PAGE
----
This study used longitudinal data from 909 young adults to examine associations between substance use and the status and quality of romantic relationships. Heavy alcohol use, marijuana use, and cigarette smoking, as well as relationship status, relationship quality, partner substance use, and other salient life circumstances were assessed at four time points in the two years after high school. Marriage, cohabiting relationships, and non cohabiting dating relationships were associated with reductions in heavy drinking and marijuana use relative to non-dating, after adjusting for adolescent substance use; marriage compared to not dating was associated with reductions in cigarette smoking. For those in romantic relationships, partner substance use moderated the associations between relationship quality and substance use for heavy drinking and for marijuana use, supporting the hypothesis derived from the Social Development Model that the protective effect of stronger social bonds depends on the use patterns of the partner to whom an individual is bonded.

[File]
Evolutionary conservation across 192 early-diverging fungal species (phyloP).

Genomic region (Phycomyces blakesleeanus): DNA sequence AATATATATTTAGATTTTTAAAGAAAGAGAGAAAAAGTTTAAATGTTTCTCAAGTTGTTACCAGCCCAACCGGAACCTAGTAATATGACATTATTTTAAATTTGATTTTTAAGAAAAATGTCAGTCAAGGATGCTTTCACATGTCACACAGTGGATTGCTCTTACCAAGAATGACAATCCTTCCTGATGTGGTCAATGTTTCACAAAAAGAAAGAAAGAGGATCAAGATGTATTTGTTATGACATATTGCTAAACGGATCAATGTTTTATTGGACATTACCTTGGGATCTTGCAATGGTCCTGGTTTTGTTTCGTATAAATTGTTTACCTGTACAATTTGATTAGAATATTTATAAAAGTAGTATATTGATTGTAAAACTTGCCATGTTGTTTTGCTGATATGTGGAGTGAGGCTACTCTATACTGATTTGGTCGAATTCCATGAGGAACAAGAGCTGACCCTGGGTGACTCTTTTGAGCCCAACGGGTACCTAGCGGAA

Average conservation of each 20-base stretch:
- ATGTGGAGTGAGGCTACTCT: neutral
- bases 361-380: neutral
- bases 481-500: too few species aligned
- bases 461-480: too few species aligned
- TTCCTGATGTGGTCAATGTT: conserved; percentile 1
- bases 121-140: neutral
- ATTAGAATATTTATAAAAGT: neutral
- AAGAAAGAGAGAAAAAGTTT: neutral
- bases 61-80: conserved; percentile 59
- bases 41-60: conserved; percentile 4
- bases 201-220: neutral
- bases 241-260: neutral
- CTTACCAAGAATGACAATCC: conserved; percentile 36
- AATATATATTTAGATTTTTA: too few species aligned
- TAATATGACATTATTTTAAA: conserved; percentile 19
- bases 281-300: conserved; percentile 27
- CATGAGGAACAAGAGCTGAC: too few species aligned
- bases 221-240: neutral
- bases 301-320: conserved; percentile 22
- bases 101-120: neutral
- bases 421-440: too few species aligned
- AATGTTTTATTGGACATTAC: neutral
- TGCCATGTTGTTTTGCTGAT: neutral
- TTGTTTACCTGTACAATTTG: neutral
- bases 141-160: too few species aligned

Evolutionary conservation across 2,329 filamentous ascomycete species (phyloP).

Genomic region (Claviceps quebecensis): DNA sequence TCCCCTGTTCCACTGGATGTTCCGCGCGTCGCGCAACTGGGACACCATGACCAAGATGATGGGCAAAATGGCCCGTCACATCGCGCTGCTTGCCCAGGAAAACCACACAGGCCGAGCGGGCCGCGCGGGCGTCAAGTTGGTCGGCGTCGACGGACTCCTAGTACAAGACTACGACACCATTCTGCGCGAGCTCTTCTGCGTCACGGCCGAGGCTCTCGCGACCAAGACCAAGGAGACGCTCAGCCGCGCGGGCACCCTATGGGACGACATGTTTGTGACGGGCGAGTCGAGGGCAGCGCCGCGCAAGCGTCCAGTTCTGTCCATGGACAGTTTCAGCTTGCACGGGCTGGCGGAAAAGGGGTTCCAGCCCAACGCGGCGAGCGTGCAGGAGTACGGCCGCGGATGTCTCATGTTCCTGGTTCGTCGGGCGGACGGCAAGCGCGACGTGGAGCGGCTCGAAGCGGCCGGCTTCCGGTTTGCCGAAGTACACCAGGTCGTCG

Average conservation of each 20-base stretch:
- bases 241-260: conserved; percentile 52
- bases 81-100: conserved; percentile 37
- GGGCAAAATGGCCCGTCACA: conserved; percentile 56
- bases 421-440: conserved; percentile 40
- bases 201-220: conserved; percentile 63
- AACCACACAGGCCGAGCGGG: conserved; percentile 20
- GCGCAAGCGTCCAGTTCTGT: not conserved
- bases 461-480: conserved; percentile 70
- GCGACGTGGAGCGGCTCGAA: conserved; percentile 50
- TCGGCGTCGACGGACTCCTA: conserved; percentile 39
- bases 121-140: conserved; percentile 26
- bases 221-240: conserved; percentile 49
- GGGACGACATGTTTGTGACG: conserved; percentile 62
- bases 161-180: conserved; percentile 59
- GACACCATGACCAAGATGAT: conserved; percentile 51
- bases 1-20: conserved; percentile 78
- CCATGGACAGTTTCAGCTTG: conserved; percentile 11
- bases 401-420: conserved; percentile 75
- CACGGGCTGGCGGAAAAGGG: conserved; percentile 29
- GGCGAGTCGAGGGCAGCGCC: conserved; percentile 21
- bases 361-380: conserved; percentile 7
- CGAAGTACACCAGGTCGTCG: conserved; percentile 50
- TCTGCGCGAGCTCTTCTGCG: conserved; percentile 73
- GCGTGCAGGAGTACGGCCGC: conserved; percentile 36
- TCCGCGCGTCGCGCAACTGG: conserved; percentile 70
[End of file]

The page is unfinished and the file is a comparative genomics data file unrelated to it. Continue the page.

Title: Romantic Relationships and Substance Use in Early Adulthood: An Examination of the Influences of Relationship Type, Partner Substance Use, and Relationship Quality.
Authors: Fleming BC, White HR, Catalano FR.
Source: J Health Soc Behav, 2010.